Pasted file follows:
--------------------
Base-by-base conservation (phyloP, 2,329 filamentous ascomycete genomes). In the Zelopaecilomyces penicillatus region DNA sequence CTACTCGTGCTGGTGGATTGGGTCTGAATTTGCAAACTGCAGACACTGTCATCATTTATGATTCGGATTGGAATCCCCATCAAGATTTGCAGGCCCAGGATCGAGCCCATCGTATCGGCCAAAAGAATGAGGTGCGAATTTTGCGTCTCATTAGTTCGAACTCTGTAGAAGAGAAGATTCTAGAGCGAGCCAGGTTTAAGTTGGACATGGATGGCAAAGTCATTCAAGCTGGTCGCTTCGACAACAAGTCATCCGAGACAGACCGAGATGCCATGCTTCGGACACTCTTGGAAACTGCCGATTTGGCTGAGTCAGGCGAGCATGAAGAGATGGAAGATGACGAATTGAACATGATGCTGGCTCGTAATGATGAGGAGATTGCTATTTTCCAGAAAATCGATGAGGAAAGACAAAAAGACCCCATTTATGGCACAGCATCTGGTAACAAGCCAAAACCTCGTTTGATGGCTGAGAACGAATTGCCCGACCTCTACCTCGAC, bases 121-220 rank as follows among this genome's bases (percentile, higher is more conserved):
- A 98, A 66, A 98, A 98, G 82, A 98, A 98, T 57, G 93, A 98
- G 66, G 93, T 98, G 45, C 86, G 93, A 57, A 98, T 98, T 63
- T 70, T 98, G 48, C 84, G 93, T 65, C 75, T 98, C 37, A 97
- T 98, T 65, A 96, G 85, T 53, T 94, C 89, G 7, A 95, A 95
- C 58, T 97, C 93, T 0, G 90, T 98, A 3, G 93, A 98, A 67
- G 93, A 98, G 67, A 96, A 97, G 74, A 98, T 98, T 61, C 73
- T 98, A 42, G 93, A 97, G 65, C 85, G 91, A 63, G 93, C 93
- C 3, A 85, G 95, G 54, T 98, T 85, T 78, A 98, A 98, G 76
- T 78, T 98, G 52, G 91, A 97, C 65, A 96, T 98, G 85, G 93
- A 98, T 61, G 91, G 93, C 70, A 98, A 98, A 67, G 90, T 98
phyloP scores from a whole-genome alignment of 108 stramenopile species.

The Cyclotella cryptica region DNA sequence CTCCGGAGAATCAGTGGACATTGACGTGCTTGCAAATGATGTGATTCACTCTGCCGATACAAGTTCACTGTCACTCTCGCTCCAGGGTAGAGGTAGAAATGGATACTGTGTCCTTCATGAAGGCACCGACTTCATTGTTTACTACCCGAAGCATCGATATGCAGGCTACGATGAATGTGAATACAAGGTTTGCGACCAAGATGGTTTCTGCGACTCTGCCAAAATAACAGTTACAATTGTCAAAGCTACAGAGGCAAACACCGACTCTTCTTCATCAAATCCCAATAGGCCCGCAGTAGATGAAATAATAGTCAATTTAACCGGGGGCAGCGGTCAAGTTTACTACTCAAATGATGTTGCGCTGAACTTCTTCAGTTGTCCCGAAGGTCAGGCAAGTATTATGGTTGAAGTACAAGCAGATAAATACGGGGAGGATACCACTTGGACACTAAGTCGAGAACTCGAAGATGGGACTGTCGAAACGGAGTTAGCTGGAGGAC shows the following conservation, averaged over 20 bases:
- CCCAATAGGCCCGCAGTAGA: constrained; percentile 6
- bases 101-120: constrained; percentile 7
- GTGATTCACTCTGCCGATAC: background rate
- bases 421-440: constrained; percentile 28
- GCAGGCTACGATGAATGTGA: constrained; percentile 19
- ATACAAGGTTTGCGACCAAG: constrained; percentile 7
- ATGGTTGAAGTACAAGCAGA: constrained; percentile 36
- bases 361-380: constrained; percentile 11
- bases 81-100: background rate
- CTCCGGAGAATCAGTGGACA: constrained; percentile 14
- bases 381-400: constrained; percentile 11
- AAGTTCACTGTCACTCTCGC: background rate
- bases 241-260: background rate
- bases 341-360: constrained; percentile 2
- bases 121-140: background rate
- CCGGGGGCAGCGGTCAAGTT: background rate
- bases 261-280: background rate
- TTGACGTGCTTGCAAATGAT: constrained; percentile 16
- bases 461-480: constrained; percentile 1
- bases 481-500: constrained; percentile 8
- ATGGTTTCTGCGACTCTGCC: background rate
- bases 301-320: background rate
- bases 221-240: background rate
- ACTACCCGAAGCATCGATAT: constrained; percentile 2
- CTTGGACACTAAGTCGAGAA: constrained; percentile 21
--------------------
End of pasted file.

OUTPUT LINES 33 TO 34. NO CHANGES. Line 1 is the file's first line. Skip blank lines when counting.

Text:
- bases 481-500: constrained; percentile 8
- ATGGTTTCTGCGACTCTGCC: background rate